A promising debut by Navdeep Poonia provided a chink of light amid more gloom at Edgbaston yesterday.

Warwickshire's new-look team was outplayed by a Nottinghamshire side that had won only two matches out of seven in the Cheltenham & Gloucester Trophy before yesterday. Warwickshire have won once in 13 matches.

Had this been a tennis match, Warwickshire would have lost in straight sets. A boxing referee would have stepped in to prevent further harm. It is hard to remember the Bears being on the wrong end of a more one-sided match.

Poonia, in a marvellously positive innings of 59, crashed seven fours and two sixes. Only one colleague managed more than 17.

The 20-year-old born in Glasgow but brought up in Wolverhampton was close to selection for Scotland's C&G campaign and has realistic aspirations of representing the country in next year's World Cup in the West Indies.

"I've got a great chance of playing in the World Cup," 'McPoonia' said. "It doesn't come at a great time as far as my final exams at university are concerned [he has just finished the second year of a degree in physical education], but it's too good an opportunity to miss.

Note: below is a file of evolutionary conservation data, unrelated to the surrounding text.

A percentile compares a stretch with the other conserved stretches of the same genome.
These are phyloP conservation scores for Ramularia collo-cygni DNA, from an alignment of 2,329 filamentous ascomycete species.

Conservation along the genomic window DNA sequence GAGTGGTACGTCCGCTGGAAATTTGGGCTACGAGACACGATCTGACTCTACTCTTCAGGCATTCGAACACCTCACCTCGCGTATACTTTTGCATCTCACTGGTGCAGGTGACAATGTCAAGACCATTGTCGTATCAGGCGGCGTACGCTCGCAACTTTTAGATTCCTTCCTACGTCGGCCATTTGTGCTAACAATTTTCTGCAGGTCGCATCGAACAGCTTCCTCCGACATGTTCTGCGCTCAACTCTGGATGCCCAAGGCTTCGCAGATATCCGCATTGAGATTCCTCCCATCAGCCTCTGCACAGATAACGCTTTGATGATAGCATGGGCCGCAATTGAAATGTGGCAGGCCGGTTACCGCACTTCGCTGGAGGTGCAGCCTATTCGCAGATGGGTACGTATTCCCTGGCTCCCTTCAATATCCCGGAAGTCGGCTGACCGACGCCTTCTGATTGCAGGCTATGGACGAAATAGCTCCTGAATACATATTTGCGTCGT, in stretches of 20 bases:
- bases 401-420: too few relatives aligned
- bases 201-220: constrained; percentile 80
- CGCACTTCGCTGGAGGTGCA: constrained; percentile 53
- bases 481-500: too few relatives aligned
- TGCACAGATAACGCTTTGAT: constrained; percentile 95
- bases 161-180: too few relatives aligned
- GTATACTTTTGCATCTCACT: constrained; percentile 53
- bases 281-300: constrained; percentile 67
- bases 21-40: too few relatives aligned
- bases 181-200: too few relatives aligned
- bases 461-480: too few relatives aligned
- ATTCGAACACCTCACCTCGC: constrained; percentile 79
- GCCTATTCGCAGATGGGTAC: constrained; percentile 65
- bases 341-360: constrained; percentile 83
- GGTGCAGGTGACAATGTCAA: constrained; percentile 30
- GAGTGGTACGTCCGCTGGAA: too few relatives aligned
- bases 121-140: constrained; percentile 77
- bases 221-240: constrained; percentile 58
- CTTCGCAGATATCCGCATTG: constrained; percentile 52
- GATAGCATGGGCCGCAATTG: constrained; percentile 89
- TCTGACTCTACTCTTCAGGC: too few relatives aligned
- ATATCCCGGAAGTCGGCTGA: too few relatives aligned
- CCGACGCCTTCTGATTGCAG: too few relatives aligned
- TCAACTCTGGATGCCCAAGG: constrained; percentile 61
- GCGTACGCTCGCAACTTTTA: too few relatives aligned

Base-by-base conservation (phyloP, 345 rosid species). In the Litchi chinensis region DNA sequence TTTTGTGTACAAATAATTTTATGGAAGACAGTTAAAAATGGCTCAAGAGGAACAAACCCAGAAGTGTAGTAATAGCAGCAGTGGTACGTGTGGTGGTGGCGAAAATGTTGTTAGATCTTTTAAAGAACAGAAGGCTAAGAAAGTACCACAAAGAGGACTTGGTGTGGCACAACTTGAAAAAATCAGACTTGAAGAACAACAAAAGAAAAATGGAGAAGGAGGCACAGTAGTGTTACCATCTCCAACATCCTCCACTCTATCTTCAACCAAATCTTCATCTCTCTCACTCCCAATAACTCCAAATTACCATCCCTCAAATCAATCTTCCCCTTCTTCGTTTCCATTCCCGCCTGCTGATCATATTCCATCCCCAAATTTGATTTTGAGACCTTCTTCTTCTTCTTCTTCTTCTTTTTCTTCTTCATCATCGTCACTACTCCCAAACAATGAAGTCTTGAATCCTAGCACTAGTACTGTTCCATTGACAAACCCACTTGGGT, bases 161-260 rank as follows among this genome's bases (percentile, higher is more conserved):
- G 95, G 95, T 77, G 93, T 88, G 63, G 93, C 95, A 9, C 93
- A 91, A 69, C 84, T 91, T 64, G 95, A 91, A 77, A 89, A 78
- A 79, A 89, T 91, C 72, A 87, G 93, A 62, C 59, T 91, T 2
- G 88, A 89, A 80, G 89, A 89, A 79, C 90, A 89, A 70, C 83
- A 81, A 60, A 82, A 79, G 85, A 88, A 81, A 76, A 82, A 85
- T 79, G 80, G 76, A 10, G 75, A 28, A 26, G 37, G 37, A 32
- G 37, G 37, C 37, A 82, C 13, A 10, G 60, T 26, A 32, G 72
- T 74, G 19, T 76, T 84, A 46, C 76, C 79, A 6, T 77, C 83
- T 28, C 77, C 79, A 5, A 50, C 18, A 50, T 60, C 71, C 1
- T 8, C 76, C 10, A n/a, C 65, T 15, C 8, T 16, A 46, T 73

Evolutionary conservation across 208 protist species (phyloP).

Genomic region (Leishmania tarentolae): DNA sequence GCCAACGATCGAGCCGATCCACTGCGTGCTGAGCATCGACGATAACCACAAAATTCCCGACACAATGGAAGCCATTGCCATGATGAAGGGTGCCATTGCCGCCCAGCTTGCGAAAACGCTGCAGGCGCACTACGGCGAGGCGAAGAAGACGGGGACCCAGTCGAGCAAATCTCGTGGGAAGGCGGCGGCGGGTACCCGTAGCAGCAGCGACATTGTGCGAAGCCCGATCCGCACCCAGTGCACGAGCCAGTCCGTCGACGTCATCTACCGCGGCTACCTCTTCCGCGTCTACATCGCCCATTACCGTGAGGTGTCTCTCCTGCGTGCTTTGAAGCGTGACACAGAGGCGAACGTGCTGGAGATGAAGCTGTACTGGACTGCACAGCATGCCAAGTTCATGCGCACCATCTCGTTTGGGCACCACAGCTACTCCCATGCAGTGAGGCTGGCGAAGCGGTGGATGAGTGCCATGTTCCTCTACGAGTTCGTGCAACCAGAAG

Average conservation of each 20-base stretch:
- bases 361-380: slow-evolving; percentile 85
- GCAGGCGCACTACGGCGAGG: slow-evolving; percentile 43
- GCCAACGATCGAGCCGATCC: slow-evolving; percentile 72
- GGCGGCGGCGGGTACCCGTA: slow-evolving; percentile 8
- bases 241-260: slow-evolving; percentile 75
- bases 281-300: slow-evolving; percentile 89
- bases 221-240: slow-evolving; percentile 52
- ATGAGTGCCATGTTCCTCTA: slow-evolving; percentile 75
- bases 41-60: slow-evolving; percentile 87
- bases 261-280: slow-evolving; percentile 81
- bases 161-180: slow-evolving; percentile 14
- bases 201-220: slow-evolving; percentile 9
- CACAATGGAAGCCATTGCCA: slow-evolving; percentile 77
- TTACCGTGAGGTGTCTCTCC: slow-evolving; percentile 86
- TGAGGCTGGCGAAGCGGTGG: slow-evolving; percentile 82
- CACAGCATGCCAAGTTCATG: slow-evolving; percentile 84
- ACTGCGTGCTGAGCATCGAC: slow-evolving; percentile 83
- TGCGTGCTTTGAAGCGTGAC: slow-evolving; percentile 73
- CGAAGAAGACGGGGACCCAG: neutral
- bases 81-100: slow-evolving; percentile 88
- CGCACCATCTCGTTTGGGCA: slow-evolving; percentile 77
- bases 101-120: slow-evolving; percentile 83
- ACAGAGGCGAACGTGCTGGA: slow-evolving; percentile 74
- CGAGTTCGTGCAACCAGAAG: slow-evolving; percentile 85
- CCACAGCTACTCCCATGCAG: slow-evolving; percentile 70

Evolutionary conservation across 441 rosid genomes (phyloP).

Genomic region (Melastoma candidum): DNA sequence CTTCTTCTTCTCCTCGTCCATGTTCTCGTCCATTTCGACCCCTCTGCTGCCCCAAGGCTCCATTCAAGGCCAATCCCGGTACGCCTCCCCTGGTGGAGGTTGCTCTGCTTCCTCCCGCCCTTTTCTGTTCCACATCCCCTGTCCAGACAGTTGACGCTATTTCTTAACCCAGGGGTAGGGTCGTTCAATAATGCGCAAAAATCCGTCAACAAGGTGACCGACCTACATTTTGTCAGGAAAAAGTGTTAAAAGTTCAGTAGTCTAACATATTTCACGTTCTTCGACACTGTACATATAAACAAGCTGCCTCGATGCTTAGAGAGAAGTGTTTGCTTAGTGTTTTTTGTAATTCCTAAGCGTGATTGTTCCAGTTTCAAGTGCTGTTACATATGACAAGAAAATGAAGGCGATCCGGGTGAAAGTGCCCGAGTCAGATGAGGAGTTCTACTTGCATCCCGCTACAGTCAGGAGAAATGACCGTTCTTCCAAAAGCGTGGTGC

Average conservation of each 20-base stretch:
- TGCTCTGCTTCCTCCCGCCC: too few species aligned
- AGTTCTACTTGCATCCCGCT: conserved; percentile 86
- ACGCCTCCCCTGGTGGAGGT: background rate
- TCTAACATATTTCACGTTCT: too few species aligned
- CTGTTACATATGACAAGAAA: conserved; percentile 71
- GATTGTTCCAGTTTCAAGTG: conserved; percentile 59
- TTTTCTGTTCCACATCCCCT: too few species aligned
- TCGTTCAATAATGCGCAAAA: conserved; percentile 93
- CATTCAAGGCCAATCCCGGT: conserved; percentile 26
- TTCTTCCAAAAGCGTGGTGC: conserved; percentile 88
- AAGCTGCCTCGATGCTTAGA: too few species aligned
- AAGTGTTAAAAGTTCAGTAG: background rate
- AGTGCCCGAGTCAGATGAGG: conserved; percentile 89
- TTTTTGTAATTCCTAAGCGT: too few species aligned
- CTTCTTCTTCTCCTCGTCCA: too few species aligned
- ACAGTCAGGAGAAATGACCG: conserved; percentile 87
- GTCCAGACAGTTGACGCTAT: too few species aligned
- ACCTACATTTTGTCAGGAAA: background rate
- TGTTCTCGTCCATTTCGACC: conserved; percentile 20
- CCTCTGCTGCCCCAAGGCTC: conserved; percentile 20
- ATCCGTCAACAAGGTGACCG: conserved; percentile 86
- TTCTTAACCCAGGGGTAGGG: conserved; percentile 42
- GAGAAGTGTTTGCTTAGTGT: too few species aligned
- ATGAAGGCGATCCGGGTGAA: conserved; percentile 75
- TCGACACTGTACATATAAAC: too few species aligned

"This was the first time I've played at Edgbaston and was easily the biggest crowd I've played in front of. Hopefully I've done enough to be considered again. I'd love to play in the Twenty20."

Poonia has been part of the Warwickshire set-up since he was 13. He represented England at every level from under-13 to under-16 and has been scoring heavily for the second XI. He credits director of coaching, Mark Greatbatch, for much of his progress.

He said: "Mark was very encouraging at the start of the season. He said if I scored consistently for the seconds and in club cricket I would be considered and that's how it has proved. It did look a hard batting order to break into but hopefully I've taken my chance and will force my way into consideration a bit more."

Poonia is an unusually aggressive opener, with a looseness outside off stump but an approach that also unsettles bowlers.

"My career changed midway though last season," he said. "I decided to be more positive with my batting and it paid off almost straight away. I made 199 against Worcestershire for the seconds and continued to score runs. I just decided to play my natural, positive game. I was over-complicating things."

Poonia's anger upon dismissal showed that this is not an easily-satisfied young man. "I was annoyed," he said. "I played a poor shot. Forties and 50s don't get you noticed and I should have gone on to get a few more."